A Central Valley politician was charged with voter fraud. Right-wing conspiracies took over

By Mackenzie Mays,
Los Angeles Times,
March 18, 2024


“We just need to have eyes on things after everything that’s been going on,” Hicks said as he rushed to his SUV to tail officials down dark farmland back roads to more drop boxes where ballots were waiting to be collected, all part of his duties as a self-appointed election observer.

Hicks, a real estate agent from Lodi, believes California’s universal vote-by-mail process is fraught with fraud risks, echoing unfounded messaging from the far right that election officials nationwide have worked to combat since Donald Trump and his allies began blaming his 2020 presidential loss on claims of fraud that have been shot down by numerous courts. 

That paranoia is difficult to dismiss in this part of California’s Central Valley, though, after a local politician was arrested on allegations of a slew of crimes involving election fraud.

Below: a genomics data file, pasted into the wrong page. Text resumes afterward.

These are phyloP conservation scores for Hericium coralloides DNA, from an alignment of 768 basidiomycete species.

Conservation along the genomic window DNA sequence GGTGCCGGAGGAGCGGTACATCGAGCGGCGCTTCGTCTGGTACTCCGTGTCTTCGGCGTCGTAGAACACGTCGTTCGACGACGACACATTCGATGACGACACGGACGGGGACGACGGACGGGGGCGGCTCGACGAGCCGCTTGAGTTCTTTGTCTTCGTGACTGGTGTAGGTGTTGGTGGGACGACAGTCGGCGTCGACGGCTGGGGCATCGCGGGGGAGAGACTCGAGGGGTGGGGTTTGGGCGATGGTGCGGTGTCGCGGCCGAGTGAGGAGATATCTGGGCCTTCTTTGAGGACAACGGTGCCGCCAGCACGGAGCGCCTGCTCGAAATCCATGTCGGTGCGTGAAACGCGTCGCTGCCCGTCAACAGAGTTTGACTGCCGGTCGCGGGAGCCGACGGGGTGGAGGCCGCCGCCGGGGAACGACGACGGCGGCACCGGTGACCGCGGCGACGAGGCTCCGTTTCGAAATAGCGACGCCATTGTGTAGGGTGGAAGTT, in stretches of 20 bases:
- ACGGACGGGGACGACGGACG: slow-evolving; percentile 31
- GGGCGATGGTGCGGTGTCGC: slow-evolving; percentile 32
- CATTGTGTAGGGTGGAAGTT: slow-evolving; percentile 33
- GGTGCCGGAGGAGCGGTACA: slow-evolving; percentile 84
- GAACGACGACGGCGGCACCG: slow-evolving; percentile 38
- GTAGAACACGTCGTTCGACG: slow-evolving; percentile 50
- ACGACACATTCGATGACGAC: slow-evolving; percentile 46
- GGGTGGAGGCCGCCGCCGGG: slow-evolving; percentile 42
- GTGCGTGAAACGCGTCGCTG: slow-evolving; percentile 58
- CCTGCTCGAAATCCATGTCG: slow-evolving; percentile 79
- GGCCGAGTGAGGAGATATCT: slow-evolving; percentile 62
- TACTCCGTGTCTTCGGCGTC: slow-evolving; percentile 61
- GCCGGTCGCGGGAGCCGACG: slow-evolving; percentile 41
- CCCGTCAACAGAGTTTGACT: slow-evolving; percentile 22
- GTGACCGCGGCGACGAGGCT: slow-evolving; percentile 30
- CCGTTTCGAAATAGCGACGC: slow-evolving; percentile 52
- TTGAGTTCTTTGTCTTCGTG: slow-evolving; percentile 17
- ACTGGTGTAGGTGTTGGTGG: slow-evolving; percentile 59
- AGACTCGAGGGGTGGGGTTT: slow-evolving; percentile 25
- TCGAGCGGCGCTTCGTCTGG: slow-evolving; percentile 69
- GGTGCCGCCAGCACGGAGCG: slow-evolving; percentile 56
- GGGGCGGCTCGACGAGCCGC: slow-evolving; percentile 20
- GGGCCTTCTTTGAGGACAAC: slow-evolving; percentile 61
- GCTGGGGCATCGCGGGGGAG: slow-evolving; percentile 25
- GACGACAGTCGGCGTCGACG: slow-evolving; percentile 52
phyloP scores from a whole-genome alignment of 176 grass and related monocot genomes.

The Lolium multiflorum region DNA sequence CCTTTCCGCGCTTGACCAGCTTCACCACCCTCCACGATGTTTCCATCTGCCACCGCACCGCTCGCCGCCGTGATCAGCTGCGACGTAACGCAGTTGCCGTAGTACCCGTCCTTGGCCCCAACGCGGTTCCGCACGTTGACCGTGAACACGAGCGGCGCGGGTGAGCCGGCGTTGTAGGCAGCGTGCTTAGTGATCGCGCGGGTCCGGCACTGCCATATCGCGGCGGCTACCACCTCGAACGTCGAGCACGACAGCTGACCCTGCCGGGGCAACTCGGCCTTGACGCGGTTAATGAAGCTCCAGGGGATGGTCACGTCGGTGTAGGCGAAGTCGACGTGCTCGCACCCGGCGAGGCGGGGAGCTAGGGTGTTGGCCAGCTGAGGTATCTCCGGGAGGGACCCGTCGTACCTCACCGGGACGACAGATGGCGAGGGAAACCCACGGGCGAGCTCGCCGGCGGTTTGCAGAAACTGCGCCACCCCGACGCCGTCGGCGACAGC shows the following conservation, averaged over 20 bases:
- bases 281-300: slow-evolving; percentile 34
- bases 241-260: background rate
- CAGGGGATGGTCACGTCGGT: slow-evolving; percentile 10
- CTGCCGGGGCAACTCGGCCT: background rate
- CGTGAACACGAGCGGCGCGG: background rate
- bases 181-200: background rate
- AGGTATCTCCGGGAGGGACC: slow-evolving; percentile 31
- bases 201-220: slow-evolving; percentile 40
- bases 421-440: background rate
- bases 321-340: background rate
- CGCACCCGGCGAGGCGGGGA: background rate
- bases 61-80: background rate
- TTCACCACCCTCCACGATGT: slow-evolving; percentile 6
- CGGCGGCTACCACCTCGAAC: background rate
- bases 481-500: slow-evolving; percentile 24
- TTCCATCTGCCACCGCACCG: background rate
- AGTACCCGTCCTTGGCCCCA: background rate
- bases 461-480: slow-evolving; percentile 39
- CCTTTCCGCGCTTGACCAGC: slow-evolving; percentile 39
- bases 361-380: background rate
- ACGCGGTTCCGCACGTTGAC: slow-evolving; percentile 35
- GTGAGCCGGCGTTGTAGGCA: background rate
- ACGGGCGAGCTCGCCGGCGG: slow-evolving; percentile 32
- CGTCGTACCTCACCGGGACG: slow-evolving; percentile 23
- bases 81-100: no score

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Unlike in Shasta County, where a similar movement is playing out, San Joaquin is not a Republican stronghold, and voters here elected President Biden over Trump in 2020.

Election fraud is rare, but skepticism of the democratic process can be a good thing, said Kim Alexander, executive director of the California Voter Foundation, a nonpartisan election watchdog group. 

Alexander has seen a shift in her decades of election work and said that while “false narratives” about fraud shouldn’t drive the conversation, California officials should not ignore them.

“There is a stubborn minority of voters that are subscribing to election fraud conspiracy theories who are very vocal, and even though I don’t think the general public agrees with those theories, they still resonate,” she said. “It’s definitely taken a toll on voter confidence across the board.”

Alexander said the Khan case isn’t proof of greater fraud but proof that anyone who attempts it will be punished.

“It is one example of an election crime that’s being prosecuted. It doesn’t mean that it’s rampant; it means that the process is working,” she said. “That sends a message to anybody else who might try to cheat the process that it’s a losing proposition.” 

San Joaquin County Supervisor Steve Ding, a Republican, says ballot boxes are “rife for mischief.” But he admits the issue has spiraled out of control in his community, saying “everybody needs to take a breath” and “back off” Hale, who has faced personal attacks as the elections chief. (Full Story)